After the first tour, we had time to wander again on our own. More importantly, it was time for lunch! All the walking worked up our appetites. If you take a walking tour yourself, I suggest carrying bottled water and some light snacks. There are several fountains throughout the city where you can fill your bottles for free.

As for lunch, the Hubs and I hunkered down at Gerbeaud for ONE reason... the Hubs' uncanny ability to sniff out any establishment with gigantic sweets on the menu. Lunch was fab, but dessert was out of this world:

Left: "Strawnilla"
Right: Somloi Sundae


These were huge, and so delicious. In fact, at the end of our day (about 6 hours later), the Hubs ate another one of these!!! I restrained myself, but it would have been worth the calories.

During lunch, we were entertained by street performers as we enjoyed our lattes at sidewalk tables. The hour of respite was needed before we began another tour. This time, we would explore the Jewish Quarter with our guide.

The first stop on our tour was this statue, a memorial dedicated to Sztehlo Gábor, a young priest in Budapest during World War II. During the German invasion, Gábor rescued thousands of Jewish children, most of whom were orphaned.

From here, we moved on to Dohany Synagogue, the second largest in the world, after Temple Emanu-El in New York City. 

One thing which makes this synagogue unusual is the burial grounds on site. According to Jewish traditions, graveyards should not be located on the premises of a house of prayer. However, during the war, the synagogue became part of the ghettos, and thousands of Jewish victims died here. The necessity of mass graves and burial sites outweighed tradition. Today, these markers are in memory of the thousands buried beneath:

The synagogue was closed to tours while we visited, but I would suggest taking one of you can. The inside is purported to be quite beautiful, and I'm sure you could discover much more of the history. As it was, we could only view from the outside.

Around the corner, but still enclosed within the synagogue grounds, was this holocaust memorial:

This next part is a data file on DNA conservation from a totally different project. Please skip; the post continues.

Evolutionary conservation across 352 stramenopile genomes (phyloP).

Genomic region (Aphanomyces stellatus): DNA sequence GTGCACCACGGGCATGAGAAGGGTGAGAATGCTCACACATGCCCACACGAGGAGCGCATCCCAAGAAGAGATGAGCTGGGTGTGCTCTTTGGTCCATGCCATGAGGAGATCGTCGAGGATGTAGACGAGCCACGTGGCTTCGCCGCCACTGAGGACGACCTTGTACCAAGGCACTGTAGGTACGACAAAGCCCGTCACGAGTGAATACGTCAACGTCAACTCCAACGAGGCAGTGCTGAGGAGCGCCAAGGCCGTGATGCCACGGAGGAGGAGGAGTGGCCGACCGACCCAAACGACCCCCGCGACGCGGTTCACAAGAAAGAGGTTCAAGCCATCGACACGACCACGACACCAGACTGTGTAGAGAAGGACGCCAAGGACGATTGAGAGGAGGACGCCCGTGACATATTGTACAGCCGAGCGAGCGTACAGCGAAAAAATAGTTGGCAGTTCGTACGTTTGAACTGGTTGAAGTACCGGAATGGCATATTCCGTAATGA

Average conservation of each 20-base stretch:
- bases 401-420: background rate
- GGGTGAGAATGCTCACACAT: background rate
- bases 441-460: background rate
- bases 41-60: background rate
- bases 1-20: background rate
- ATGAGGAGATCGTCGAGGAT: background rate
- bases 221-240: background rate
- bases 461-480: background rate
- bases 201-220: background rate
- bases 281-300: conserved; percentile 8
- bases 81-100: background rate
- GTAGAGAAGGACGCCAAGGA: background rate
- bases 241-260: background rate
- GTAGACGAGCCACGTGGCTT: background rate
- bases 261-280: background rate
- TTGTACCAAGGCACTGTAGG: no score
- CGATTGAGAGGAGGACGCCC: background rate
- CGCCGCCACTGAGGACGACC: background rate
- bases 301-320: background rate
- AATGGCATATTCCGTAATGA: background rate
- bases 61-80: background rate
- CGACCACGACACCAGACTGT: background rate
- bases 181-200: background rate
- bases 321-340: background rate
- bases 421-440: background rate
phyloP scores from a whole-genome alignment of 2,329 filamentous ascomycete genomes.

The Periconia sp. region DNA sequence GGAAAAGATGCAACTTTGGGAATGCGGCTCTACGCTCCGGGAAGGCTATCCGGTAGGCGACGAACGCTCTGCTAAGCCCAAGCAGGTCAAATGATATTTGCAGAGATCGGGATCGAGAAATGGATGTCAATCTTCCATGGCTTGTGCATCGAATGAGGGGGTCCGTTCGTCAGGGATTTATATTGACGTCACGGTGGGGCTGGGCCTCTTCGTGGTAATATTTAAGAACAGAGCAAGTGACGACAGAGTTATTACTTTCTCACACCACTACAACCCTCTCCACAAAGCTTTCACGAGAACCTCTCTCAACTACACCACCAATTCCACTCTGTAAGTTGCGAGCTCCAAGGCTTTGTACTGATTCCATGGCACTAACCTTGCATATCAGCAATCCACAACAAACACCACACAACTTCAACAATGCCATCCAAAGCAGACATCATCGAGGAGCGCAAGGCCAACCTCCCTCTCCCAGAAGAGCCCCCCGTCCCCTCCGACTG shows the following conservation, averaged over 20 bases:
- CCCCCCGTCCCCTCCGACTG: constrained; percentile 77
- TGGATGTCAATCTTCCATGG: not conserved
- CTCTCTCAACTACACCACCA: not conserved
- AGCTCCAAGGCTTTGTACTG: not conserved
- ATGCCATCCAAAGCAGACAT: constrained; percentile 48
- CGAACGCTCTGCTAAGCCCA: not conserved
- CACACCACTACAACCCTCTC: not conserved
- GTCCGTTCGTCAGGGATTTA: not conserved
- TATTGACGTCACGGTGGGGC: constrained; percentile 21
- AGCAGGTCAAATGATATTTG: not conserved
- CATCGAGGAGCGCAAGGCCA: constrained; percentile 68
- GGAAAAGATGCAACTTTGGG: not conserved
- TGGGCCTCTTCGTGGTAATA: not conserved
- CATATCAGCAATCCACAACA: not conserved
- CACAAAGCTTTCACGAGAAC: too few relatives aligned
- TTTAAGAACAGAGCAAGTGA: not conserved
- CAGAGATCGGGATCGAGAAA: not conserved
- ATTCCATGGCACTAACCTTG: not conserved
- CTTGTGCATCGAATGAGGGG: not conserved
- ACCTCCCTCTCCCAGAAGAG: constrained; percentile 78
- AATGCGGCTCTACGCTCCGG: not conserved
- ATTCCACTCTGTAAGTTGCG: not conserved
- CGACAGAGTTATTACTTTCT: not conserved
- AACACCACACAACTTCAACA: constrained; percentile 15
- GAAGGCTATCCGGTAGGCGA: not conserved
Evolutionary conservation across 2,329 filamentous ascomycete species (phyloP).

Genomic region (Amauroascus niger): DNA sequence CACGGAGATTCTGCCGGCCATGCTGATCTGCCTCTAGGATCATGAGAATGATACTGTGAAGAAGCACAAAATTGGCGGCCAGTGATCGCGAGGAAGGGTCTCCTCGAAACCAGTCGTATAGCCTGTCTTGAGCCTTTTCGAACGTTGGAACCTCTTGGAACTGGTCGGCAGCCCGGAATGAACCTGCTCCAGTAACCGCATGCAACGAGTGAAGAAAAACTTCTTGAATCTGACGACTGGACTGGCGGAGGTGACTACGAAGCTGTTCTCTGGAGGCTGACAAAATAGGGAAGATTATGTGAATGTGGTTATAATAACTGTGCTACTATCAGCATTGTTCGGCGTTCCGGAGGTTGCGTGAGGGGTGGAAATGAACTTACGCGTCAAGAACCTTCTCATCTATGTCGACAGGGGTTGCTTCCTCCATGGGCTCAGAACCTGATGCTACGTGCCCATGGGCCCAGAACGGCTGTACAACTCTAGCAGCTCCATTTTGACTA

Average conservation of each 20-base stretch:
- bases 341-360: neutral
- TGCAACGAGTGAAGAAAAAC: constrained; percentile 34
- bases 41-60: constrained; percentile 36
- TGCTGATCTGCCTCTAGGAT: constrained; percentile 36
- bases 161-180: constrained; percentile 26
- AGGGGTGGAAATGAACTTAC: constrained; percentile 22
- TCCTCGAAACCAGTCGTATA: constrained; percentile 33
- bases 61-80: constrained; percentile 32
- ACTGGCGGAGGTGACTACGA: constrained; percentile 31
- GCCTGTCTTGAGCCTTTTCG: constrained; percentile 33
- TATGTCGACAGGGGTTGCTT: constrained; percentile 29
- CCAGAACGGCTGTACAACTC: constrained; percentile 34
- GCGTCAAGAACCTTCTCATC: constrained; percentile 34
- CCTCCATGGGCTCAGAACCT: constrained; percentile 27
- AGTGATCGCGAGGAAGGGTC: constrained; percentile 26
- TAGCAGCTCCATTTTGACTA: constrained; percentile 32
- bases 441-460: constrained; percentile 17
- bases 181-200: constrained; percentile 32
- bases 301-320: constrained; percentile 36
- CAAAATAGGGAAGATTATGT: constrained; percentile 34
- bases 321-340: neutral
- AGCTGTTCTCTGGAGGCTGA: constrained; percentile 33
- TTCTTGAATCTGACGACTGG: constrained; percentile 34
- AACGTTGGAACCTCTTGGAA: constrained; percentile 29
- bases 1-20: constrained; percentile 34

Emanuel Tree by Imre Varga

The leaves of this weeping willow contain the engraved names of the Hungarian Jews killed during the holocaust. 

Our tour continued, through the city streets, moving from the past and into the future. Now, the 'ghettos' contain restaurants and bakeries, nightlife and hot spots. Homes are still maintained in the area, like these which rest next to an oft overlooked memorial (a small section of the ghetto wall, rebuilt): 

At the end of our tour, we stopped in one of the ruin bars for which Budapest is quickly becoming known:

After many thanks to our guide (and a hefty tip, she was fantastic), we left the pub to find our way back to the bus. On the way, Hubs snacked on another giant ice cream, and I enjoyed another coffee with the city lights sparkling around us. We wandered the Danube waterfront one last time, entranced by the beauty of this amazing city.

Chain Bridge at Night

Though we saw much in our 12 hours, Hubs and I can't wait to go back to this city. There is so much more to see and do! If you've been to Budapest yourself, feel free to leave some suggestions in the comments below. 

For now, happy traveling! 

Thanks for reading, everyone!
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1 comment:

  1. I loved seeing the city with you! Great shots. Thank you for the tour :)